Take the 2-minute tour ×
Database Administrators Stack Exchange is a question and answer site for database professionals who wish to improve their database skills and learn from others in the community. It's 100% free, no registration required.

I use Postgresql 9.2. I have tables stored on a ramdisk, but now indexes on those relations are located on a regular disk. I want to move them into ram too, but for all I know postgresql loads indexes into memory when it's possible. Am I right? Is there any method to tell postgres don't load indexes into memory.

share|improve this question

migrated from stackoverflow.com Nov 16 '13 at 17:18

This question came from our site for professional and enthusiast programmers.

    
Why would you ever store tables/indexes on ramdisk? Why not give the memory directly to postgres via configuration? –  Igor Romanchenko Nov 15 '13 at 15:48
    
Postgresql uses the OS caching mechanisms, so there is no way to not have the indexes and relations in cache if they are being used to service queries. (at least, no way that I have ever heard of) –  bma Nov 15 '13 at 15:48
    
@IgorRomanchenko: it can make some sense when running a cache with unlogged tables in a ramdisk — though admittedly, one might as well use memcached in that case. :-) –  Denis Nov 15 '13 at 16:15
1  
How exactly did you "store tables on a ramdisk"? I really, really hope you didn't use a tablespace for that, unless you don't care about any of that database's contents at all. –  Craig Ringer Dec 23 '13 at 4:45

2 Answers 2

If you force indexes and tables into RAM by using a ramdisk, all you're likely to be doing is wasting RAM.

PostgreSQL uses the operating system's buffer cache. So when a table/index page is first read, it's cached by the OS, and future reads are returned by the OS cache, not fetched from disk. If the database is bigger than the available memory then the OS will throw oldest, least-used data away and it'll get read from disk next time it's needed.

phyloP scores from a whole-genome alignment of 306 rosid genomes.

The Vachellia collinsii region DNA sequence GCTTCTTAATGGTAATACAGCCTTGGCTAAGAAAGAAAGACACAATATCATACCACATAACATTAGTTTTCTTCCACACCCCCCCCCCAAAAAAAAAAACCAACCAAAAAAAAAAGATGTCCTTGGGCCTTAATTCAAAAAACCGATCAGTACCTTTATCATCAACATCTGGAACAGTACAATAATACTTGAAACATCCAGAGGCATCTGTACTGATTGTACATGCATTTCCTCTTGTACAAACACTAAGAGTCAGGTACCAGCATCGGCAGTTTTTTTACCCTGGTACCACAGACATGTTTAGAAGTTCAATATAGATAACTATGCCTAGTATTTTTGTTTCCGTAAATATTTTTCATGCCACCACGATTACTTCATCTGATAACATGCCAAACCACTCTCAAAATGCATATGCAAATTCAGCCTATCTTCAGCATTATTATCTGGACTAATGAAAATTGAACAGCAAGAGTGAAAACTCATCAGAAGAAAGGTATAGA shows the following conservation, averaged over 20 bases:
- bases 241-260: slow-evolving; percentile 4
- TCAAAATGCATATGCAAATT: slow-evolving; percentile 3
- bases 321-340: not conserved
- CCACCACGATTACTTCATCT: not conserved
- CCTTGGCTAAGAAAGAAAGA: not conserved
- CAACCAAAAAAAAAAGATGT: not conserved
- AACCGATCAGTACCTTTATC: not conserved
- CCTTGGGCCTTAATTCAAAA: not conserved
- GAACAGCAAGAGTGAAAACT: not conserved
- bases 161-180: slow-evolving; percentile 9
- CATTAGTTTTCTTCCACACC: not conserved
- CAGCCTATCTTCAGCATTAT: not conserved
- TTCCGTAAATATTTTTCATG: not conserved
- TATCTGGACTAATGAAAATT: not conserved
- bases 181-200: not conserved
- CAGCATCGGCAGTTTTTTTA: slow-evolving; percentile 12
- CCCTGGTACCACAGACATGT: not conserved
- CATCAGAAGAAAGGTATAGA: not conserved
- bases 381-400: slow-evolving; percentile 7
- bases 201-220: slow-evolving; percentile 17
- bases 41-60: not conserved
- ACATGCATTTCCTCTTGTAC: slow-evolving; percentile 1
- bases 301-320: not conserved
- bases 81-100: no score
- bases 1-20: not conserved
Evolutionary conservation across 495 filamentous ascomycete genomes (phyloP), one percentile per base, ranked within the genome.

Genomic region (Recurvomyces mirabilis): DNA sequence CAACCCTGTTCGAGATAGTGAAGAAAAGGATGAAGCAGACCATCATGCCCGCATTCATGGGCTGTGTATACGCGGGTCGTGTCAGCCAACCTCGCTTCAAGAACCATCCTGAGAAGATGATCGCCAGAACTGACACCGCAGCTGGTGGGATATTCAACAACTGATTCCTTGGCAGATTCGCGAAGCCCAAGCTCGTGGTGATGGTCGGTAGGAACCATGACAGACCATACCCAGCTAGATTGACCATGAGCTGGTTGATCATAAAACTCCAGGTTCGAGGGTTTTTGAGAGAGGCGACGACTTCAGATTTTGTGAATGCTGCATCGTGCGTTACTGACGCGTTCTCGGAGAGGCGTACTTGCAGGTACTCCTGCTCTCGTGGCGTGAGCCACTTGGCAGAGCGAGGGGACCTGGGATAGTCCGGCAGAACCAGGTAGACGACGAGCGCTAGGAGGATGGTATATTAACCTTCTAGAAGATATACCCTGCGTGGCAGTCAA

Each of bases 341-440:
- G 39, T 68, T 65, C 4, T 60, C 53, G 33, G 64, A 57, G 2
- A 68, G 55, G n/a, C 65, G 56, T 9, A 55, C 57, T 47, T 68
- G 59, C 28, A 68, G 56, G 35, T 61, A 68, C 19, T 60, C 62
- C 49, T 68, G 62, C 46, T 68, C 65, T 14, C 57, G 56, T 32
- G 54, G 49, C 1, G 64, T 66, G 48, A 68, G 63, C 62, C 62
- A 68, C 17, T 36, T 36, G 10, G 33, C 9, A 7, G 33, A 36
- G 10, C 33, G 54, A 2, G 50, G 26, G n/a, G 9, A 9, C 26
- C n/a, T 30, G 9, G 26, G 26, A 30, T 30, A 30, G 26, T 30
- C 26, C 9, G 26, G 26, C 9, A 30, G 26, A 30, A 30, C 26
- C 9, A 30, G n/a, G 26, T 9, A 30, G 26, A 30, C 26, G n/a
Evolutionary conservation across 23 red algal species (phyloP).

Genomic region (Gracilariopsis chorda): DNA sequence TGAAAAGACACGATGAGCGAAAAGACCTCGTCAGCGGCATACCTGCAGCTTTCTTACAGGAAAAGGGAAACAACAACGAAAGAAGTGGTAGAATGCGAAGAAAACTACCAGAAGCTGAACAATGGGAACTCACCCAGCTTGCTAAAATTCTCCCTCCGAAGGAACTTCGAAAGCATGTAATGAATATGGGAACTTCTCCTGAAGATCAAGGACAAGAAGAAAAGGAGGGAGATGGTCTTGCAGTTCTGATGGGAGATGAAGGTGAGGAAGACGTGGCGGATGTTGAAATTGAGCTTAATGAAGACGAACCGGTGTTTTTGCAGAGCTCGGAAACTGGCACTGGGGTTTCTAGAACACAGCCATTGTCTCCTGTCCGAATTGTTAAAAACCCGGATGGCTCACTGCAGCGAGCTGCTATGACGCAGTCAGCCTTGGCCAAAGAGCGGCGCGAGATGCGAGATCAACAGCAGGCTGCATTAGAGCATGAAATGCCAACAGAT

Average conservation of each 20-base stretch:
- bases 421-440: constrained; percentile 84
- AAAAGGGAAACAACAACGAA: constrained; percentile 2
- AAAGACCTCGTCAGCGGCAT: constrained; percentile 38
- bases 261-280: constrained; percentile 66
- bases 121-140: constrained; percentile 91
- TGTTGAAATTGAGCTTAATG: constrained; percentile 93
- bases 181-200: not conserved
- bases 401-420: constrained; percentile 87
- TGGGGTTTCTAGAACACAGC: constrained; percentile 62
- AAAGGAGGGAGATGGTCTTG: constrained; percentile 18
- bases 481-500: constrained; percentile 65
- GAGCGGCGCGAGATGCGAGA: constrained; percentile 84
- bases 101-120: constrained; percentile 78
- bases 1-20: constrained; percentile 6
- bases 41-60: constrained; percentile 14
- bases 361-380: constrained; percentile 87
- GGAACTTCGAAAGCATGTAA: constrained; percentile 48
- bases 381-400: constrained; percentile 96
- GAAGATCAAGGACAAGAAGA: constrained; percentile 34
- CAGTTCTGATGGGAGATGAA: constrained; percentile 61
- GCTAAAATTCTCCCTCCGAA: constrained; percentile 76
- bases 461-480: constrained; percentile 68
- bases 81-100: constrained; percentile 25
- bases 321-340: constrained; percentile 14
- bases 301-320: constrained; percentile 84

If you create a ramdisk, you are reducing the amount of memory the OS can use for cache. It'll still cache each block read from the ram disk before returning it to PostgreSQL. If there's not enough space left for efficient memory management of the buffer cache the kernel will do a lot of work trying to free pages for buffered reads, and your ramdisk will actually slow things down.

For writes, the main effect the ramdisk has is to make all disk sync operations effectively no-ops. So it's like running PostgreSQL with fsync=off, where it never tries to flush writes to disk at all. It has the same property of being able to eat your data whenever it feels like it, too.

There's generally not much benefit in running PostgreSQL on a ramdisk vs running it with data durability settings turned off, a very high dirty writeback threshold, etc.

(On a side note, if you create a tablespace on a ramdisk and put anything in it, you're making the whole database cluster - i.e. all databases on that server - at risk of severe data loss. Don't do it. Either initdb the whole database on the ramdisk or, preferably, just tune the server so you don't need to mess about with ramdisks.)

share|improve this answer

You should be able to do that via general memory settings. If you put them to a very low level, postgres will use disc, which is your ramdisc instead of RAM. But somehow I dislike the idea.

share|improve this answer

Your Answer

 
discard

By posting your answer, you agree to the privacy policy and terms of service.

Not the answer you're looking for? Browse other questions tagged or ask your own question.